In a service that is more commonly known for tough-talking men using all kinds of cuss words like ?goddamit? or ?bullshit,? Yan was the exception. When he was upset by the failures and stupidities of subordinates, the harshest words from him would be ?By golly!?

On one occasion, while visiting the troops in the South, he was made to wait by the late arrival of a member of his party. Not a word of reprimand was uttered by Yan. Of course, we know that silence can sometimes be more painful than a good bawling out.

Yan?s tenure as head of the armed forces was marked by widespread student activism as well as the emergence of the New People?s Army. He was probably the last chief of staff to display 4-star license plates on his official vehicle as he moved around the capital region?a tribute to the respect and esteem in which he was held by all sectors of society.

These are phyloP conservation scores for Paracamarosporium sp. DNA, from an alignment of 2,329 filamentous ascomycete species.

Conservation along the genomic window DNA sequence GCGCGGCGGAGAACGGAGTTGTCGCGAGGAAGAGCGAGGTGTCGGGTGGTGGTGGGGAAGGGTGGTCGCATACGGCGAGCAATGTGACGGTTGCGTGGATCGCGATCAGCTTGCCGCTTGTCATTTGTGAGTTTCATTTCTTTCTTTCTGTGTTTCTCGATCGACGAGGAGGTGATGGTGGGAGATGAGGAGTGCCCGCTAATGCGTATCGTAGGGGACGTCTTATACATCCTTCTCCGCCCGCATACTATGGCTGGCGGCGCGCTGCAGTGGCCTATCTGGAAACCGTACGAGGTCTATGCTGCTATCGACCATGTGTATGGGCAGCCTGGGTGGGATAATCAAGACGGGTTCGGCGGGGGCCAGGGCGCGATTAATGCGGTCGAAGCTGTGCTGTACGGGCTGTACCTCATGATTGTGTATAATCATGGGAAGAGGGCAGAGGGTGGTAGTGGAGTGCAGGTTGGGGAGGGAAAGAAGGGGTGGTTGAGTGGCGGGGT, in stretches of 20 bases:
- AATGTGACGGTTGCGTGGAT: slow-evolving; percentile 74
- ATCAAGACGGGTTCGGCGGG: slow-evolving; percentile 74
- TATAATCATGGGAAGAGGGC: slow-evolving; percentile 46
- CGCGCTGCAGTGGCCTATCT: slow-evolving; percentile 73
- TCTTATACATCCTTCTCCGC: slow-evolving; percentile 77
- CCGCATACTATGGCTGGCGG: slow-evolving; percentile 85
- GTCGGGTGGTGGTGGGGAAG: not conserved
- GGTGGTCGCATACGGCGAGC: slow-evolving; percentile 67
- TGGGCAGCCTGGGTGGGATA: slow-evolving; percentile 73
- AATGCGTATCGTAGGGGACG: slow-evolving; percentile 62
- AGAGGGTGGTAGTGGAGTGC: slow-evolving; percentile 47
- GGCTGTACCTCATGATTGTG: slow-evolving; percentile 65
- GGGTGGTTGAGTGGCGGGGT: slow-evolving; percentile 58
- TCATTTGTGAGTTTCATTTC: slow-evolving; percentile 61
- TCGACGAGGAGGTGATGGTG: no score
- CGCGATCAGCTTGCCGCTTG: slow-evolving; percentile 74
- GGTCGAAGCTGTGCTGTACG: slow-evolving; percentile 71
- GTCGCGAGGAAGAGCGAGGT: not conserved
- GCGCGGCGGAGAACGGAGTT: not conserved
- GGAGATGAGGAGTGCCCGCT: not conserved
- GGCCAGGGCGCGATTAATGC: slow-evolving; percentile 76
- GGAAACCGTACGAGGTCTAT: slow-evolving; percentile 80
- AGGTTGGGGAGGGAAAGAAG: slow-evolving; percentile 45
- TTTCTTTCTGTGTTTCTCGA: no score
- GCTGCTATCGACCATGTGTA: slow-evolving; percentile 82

Upon retirement from the armed forces, General Yan started his foreign service career as ambassador to Thailand. This was followed by another stint as ambassador to Indonesia. When President Cory Aquino sent me to Jakarta following the Edsa Revolution, I found myself in the difficult position of following in his footsteps. Considering that prior to General Yan my father was also the ambassador to Indonesia, it was like stepping into the shoes of two giants. I lived in their homes; I used their offices and I quickly realized that they had something in common?they were loved by the community they served. When I presented my credentials to President Suharto at Merdeka Palace, he inquired about General Yan and when I informed him that Yan was the deputy foreign minister (now undersecretary), Suharto commented that ?we soldiers continue to serve our country even when out of uniform.?